Thursday, July 23, 2015

'Scorpion Rules' by Erin Bow

The next Hunger Games may have arrived.

Erin’s Bow’s Scorpion Rules is riveting. In a post-apocalyptic world ruled by an artificial intelligence called Talis, the ancient practice of offering up children as hostages against war has been revived. The heads of the latest nations of the earth must provide their offspring as hostages to be raised in Prefectures. These “Children of Peace” are destined to rule their countries, should they survive to age 18. Any time before then, if their leaders — their parents — declare war, the children's’ lives are forfeit.

Greta is the Crown Princess of the Pan Polar Confederacy, a superpower located where Canada once was. At 16, she has been an excellent student and an obedient Child of Peace for 11 years. When a war in the former U.S results in a new nation threatening her country’s water supply, Greta witnesses a new hostage arrive: Elian. He, too, is a teenager, but he was not raised in a Prefecture and has a hard time adjusting to his new status. Both Greta and Elian know their countries are at the brink of war and that they will die if things come to that.

Events on the Prefecture, located in rural Saskatchewan, do not proceed as Greta presumes they will. Elian’s country captures the Prefecture, which is strictly forbidden by Talis’ rules of war. In the midst of this threat, Greta struggles to maintain her dignity and keep her friends alive, and discovers truths about her world that will change everything for her.

Erin Bow’s book is engaging and intriguing in a way only the best YA can be. Although I didn’t quite understand why the essential nations had given up on negotiations, Bow’s world is believable and well-wrought. I found myself thinking about the Prefecture when I was away from the book and surprised by some of the turns the narrative took. This book is clearly the beginning of a story that is so filmable I can’t wait to see on it screen, nor can I wait to see where Erin Bow takes it.

Tuesday, April 28, 2015

'Circling the Sun' by Paula McLain

Circling the SunCircling the Sun by Paula McLain
My rating: 4 of 5 stars

Paula McLain has done it again, channeled an amazing women from the early 20th century to create a lovely and affecting historical novel. Beryl Markham grew up motherless and wild in colonial Africa, was the first woman to train racehorses there, and then became the first woman to fly solo east-to-west across the Atlantic. The novel, beautifully written and thoughtfully observed, follows Beryl from girlhood through learning to fly and is framed by her record-setting flight. To me it felt like it ended a little abruptly; Markham had a long life afterward, marrying again and not dying until the age of 83. I suppose had become fond of Beryl and would have followed her story to the end. Even so, I believe admirers of McLain’s popular work The Paris Wife will also enjoy this book, as will readers of Karen Blixen’s Out of Africa, as Blixen appears as a character in Circling the Sun.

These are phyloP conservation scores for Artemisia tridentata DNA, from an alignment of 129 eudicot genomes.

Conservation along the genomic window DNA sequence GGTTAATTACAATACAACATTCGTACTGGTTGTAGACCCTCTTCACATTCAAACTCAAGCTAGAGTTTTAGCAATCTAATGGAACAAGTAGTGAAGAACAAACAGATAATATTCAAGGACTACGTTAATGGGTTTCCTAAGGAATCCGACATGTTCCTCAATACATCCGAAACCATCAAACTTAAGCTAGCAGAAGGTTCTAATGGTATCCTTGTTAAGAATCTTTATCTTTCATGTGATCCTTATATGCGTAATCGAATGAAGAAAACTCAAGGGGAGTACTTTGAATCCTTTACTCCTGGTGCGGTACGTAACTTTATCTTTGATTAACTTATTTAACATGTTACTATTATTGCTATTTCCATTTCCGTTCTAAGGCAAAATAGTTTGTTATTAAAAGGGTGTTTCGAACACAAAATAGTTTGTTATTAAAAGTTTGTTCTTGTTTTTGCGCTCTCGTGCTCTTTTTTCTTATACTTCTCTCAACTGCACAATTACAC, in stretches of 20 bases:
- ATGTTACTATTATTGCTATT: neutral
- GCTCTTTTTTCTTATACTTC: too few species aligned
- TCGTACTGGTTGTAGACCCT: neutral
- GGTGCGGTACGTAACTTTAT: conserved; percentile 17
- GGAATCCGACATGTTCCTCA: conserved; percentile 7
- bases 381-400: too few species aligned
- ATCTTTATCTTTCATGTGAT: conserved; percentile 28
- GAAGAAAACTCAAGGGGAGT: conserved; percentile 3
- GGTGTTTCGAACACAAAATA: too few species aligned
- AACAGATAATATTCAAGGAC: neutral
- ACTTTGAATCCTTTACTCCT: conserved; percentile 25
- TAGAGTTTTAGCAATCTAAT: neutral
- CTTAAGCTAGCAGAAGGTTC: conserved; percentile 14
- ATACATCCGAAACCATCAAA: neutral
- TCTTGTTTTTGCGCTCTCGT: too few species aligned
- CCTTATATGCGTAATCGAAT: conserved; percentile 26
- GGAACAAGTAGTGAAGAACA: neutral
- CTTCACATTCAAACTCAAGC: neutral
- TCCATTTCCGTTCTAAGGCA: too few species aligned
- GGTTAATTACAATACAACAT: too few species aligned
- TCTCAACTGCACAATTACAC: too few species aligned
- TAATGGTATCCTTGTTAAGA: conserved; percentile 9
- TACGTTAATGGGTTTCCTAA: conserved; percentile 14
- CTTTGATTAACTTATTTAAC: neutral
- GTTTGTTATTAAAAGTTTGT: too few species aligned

View all my reviews

Wednesday, April 08, 2015

Latest Books

I have been remiss in posting what I think of some of the books I've reading! Here are some thoughts from the last six months:

We Were Liars

Loved it. Did not guess the ending. YA.

Station Eleven

A FAVORITE book of 2014!

The Immortal Life of Henrietta Lacks

Can't believe it took me so long to get around to reading this book. So worth it.

Gun Street Girl (Sean Duffy, #4)

My man! So, so good. I donated it to my library so I could share it Adrian McKinty with more people!

American Ghost by Hannah Nordhaus

A favorite so far for 2015! Going to try to get my book group to read it.

Tuesday, October 28, 2014

Mini mini-review: 'All The Light We Cannot See'

All the Light We Cannot SeeAll the Light We Cannot See by Anthony Doerr
My rating: 5 of 5 stars

Beautiful. Wonderful. Poignant. Worthy of all the accolades it has received.

Thursday, September 18, 2014

Mini review: 'The Hawley Book of the Dead'

The Hawley Book of the Dead: A NovelThe Hawley Book of the Dead: A Novel by Chrysler Szarlan
My rating: 4 of 5 stars

A fine magical mystery steeped in Irish myth. I really enjoyed the back story of the Dyer women -- that was the real mystery here. My quibbles: I figured out a couple of plot points long before the heroine did, and the characters and relationships are rather two-dimensional. That doesn't mean I wasn't drawn in to the story and eager to see where it went. Very cool for me, as well, that it is set not far from the part of New England where I live.

Thursday, September 11, 2014

'The Secret Place' by Tana French

The Secret Place (Dublin Murder Squad, #5)The Secret Place by Tana French
My rating: 4 of 5 stars

I love Tana French. Her intimate portraits of crime in Dublin, primarily of those who solve it but also of those who commit it, are finely wrought, engrossing, and compelling. In The Secret Place, she focuses on teen-aged girls in Catholic boarding school and a cop hoping to angle himself onto the homicide squad with his performance on an unsolved murder on the school grounds.

Having once been a teen-aged girl myself, I found the behavior of the girls a little unbelievable. They stick together in the face of authority and try to manipulate the situation to get at each other. Really? Kids act like that even when the stakes are so high as to include murder and they are being interrogated by the police? Perhaps I reveal myself as naive. Or perhaps the girls' behavior is dictated by their culture and it is too different from my experience--private Irish boarding school vs. suburban NJ public school.

Aside from that misgiving, I did love The Secret Place. In addition to it being a fine psychological study of the characters, it was an excellent mystery that kept me guessing. It also had elements of magical realism that I found really intriguing. I wish I could give it 4 1/2 stars.